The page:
Time appeared to slow down as I watched Jason get up and walk over to me.
What is it? Sadness? Anger?
What was the question?
Picking up my backpack, he heaved me up by my arm and demanded, “What apartment do you live in?”
“24. But I….” He thrust his hand into my left jacket pocket and pulled out my keys.
Into the elevator, up to the second floor. Down the hall. Past 21 and the sound of the Chihuahua barking. Past the trash chute. Past 22 and the sound of late night sex. Past the fake plant. Past 23 and the sound of a baby crying over the muffled drone of a sitcom rerun. Past the fire alarm was my apartment.
He opened the door, and ushered me in. I was in a haze but remember his scent. No cologne. Unobtrusive, clean, and male.
He put my backpack and keys on a chair and took off my jacket.
Standing in front of me in the dark with only moonlight pouring through the window behind him, he was a silhouette. An outline of a person of whom I knew nothing. He removed his coat, gently took my hand, and placed it on his upper arm. “Squeeze,” he instructed.
“Not like it’s bruised and you’re being careful. But like you want to bruise it.”
I squeezed harder.
“Again, but this time imagine it’s the arm of anyone who has ever hurt you, ever betrayed you, ever fell short of your expectations, ever left you, ever did not give you what you wanted or needed from them.”
Heat rose up from my spine and into my skull. My hand tingled and I squeezed. At first it was just the muscular arm of a man, but then I felt skin, I felt flesh, I felt the vulnerable and penetrable quality of it.
“Elliott, you give what is flesh and bone and fallible so much power over you. You’re looking for character and soul in a world largely devoid of it. And maybe you are one of the few who tries to embody some lofty ideal of universal dignity, but it doesn’t exist outside of your books. There is only a chain. And the apex predators at the top and the prey at the bottom get it the easiest: to be one or the other. Then there is every other sad sack of shit in the middle who must live with the contemptible reality that they are both predator and prey, and the only difference in these roles is the bite, size, and sting of the foe they are facing. They cower and run in the face of a larger opponent, and, given the opportunity, will strike out at a weaker one. There is no commitment to an identity. Just a temporary fling with a momentary role.”
I hated nature films as a kid. Why anyone would willingly film or watch one animal rip another beyond recognition was beyond me. What a horrifying proposition.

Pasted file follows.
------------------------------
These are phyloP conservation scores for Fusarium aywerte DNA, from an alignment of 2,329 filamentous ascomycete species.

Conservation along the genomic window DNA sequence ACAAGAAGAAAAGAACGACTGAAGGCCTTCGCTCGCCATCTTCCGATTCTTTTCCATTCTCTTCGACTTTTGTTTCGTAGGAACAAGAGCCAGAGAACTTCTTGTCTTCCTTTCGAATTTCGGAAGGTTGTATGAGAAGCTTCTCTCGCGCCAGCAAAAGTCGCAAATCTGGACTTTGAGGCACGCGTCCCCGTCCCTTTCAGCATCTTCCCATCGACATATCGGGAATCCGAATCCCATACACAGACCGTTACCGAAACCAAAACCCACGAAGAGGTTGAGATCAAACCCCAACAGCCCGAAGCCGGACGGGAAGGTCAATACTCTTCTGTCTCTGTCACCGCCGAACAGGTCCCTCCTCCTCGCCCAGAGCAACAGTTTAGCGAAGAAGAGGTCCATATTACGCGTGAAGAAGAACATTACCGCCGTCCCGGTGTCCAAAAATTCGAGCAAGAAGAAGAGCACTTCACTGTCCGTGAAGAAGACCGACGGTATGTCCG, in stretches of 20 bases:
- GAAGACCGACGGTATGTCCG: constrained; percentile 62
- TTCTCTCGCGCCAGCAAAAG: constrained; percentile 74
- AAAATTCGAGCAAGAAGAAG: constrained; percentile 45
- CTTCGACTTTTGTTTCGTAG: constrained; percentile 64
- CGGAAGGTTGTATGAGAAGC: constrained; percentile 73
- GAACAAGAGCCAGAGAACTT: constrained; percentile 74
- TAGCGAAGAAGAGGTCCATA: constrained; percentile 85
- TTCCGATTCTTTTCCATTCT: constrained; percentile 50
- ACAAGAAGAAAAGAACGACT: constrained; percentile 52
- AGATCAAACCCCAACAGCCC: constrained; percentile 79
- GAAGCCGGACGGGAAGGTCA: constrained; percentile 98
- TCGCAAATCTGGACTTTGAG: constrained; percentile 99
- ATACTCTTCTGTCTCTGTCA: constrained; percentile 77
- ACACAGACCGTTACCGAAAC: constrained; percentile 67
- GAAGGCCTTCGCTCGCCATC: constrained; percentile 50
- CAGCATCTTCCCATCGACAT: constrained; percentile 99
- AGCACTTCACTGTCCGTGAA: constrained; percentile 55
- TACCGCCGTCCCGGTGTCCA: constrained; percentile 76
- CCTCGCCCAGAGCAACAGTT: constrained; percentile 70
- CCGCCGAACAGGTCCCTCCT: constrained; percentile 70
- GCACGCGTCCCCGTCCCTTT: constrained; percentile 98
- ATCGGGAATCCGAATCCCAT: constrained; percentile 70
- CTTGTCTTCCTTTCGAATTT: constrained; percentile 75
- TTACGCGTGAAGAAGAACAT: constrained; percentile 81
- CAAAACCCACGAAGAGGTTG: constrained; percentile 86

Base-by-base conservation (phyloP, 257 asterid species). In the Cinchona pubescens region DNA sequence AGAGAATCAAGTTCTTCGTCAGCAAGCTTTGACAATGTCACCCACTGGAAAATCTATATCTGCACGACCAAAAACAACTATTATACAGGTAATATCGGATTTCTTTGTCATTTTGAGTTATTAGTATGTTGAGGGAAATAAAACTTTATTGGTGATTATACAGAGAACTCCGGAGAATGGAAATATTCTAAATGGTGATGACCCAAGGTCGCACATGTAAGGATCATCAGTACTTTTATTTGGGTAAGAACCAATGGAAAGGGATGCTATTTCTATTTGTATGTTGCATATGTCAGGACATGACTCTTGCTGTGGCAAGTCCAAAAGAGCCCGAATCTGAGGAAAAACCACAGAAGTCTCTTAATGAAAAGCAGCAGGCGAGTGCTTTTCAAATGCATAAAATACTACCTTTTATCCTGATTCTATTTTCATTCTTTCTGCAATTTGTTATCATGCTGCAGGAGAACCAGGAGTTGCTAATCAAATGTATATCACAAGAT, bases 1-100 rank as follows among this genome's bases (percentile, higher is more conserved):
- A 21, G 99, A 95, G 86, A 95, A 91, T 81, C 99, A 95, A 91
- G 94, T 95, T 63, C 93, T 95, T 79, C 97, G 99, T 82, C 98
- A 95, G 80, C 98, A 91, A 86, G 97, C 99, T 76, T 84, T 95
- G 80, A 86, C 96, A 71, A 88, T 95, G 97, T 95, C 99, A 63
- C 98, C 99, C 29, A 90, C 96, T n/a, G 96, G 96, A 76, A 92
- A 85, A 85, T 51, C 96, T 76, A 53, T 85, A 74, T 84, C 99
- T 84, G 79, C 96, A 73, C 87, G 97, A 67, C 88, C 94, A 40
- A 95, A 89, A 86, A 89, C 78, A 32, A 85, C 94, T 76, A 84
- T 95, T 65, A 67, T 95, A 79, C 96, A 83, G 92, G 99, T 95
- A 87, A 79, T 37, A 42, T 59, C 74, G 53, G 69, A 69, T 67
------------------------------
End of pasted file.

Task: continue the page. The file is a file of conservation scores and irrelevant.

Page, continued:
“I’m definitely the prey,” I weakly quipped.
He suddenly took my left hand from off his arm, and brought it brusquely together with my right. With one hand pinning both of my hands together, he gently enveloped my throat. I stood still, limp and paralyzed, but never took my eyes off of his, even in near darkness.
“That. That right there is exactly what I see. You are a futile combination of both extremes. You are equally committed to both identities without being any good at either. Somehow you’ve survived, though poorly. But, despite your confusion, you’ve never slid into the opportunistic shape shifting hyena so readily embraced by much of the world.”
I pulled one of my hands out of his and feebly gripped his forearm. Though his fingers were clenched around my throat with only a fraction of their strength, I was powerless to move them.
“So what does that make me?” I asked bleakly.
“Great. I’ll let my therapist know you think so.”
He let go of my throat and took a step back away from me.
“It also makes you potential.”
“Potential for what?”
“Most anything. Go to bed. Get some sleep. I will be here at eleven tomorrow morning to pick you up.”
“‘As Elliott awoke one morning from uneasy dreams, she found herself transformed in her bed into a gigantic insect-like creature,’” I croaked.
“But at least you’ll have slept. See you in the morning.” He picked up his coat and left.
I never made it to my bed. I sat down on my couch underneath the large drapeless window, and slowly fell into it. Surrendering to the moonlit night sky, the sound of the heater, and the vast ocean of feelings and thoughts in which I was struggling not to drown, the stars went out one by one as I was consumed by a sleep that spirited me away into the depths of my unconscious. I dreamt of surreal landscapes: emerald planets, ephemeral will-o-the wisps flittering in and out of my line of sight, movement unobstructed by gravity, and multiple purple moons. In it I was floating, searching for Jason in a fictional intergalactic multiverse that intimated the kind of infinite possibilities for which I had no idea I was capable.